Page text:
Bolt turned his main focus to the 200 m and equalled Roy Martin's world junior record of 20.13 s at the Pan-American Junior Championships.[15][47] This performance attracted interest from the press, and his times in the 200 m and 400 m led to him being touted as a possible successor to Johnson. Indeed, at sixteen years old, Bolt had reached times that Johnson did not register until he was twenty, and Bolt's 200 m time was superior to Maurice Greene's season's best that year.[43]

Bolt was growing more popular in his homeland. Howard Hamilton, who was given the task of Public Defender by the government, urged the JAAA to nurture him and prevent burnout, calling Bolt "the most phenomenal sprinter ever produced by this island".[43] His popularity and the attractions of the capital city were beginning to be a burden to the young sprinter. Bolt was increasingly unfocused on his athletic career and preferred to eat fast food, play basketball, and party in Kingston's club scene. In the absence of a disciplined lifestyle, he became ever-more reliant on his natural ability to beat his competitors on the track.[48]

As the reigning 200 m champion at both the World Youth and World Junior championships, Bolt hoped to take a clean sweep of the world 200 m championships in the Senior World Championships in Paris.[15] He beat all comers at the 200 m in the World Championship trials. Bolt was pragmatic about his chances and noted that, even if he did not make the final, he would consider setting a personal best a success.[43][49] However, he suffered a bout of conjunctivitis before the event, and it ruined his training schedule.[15] Realising he would not be in peak condition, the JAAA refused to let him participate in the finals on the grounds that he was too young and inexperienced. Bolt was dismayed at missing out on the opportunity, but focused on getting himself in shape to gain a place on the Jamaican Olympic team instead.[49] Even though he missed the World Championships, Bolt was awarded the IAAF Rising Star Award for the 2003 season on the strength of his junior record-equalling run.[44]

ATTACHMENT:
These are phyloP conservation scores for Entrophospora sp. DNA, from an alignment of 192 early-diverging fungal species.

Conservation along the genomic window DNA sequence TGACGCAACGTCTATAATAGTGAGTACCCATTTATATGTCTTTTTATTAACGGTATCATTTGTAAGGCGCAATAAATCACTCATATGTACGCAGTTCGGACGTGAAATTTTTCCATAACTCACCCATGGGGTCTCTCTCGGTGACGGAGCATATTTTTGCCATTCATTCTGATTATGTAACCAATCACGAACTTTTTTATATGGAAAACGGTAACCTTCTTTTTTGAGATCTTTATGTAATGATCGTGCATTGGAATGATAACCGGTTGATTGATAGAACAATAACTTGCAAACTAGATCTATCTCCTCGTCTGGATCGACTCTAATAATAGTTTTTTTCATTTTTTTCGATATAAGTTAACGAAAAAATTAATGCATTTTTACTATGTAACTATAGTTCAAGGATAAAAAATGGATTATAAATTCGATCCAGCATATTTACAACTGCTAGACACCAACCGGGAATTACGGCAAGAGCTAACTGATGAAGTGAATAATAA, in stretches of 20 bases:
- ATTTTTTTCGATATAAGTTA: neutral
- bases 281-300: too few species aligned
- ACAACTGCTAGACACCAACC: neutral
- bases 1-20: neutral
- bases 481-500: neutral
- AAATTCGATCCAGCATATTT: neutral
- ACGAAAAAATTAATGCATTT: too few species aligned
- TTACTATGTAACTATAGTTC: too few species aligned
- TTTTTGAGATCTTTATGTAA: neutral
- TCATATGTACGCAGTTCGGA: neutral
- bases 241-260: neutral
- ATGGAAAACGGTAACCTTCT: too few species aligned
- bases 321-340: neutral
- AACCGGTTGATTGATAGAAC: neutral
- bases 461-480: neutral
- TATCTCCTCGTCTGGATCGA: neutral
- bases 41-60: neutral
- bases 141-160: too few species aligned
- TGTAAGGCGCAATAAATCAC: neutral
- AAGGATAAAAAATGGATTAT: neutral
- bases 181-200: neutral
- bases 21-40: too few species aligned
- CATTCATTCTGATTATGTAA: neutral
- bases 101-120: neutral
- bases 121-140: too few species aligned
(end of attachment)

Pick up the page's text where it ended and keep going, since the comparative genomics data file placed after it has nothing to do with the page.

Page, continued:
Professional athletics career

Early professional career (2004–2007)

Bolt at the Crystal Palace Meeting in 2007

Under the guidance of new coach Fitz Coleman, Bolt turned professional in 2004, beginning with the CARIFTA Games in Bermuda.[15] He became the first junior sprinter to run the 200 m in under twenty seconds, taking the world junior record outright with a time of 19.93 s.[15][35] For the second time in the role, he was awarded the Austin Sealy Trophy for the most outstanding athlete of the 2004 CARIFTA Games.[39][40][50] A hamstring injury in May ruined Bolt's chances of competing in the 2004 World Junior Championships, but he was still chosen for the Jamaican Olympic squad.[51] Bolt headed to the 2004 Athens Olympics with confidence and a new record on his side. However, he was hampered by a leg injury and was eliminated in the first round of the 200 metres with a disappointing time of 21.05 s.[1][52] American colleges offered Bolt track scholarships on the strength of his performances, but the teenager from Trelawny refused them all, stating that he was content to stay in his homeland of Jamaica.[23] Bolt instead chose the surroundings of the University of Technology, Jamaica, as his professional training ground, staying with the university's primitive track and weight room that had served him well in his amateur years.[53]

The year 2005 signalled a fresh start for Bolt in the form of a new coach, Glen Mills, and a new attitude to athletics. Mills recognised Bolt's potential and aimed to cease the sprinter's unprofessional approach to the sport.[52] Bolt began training with Mills in preparation for the upcoming athletics season, partnering with more seasoned sprinters such as Kim Collins and Dwain Chambers.[54] The year began well, and in July, he knocked more than a third of a second off the 200 m CAC Championship record with a run of 20.03 s,[55] then registered his 200 m season's best at London's Crystal Palace, running in 19.99 s.[1]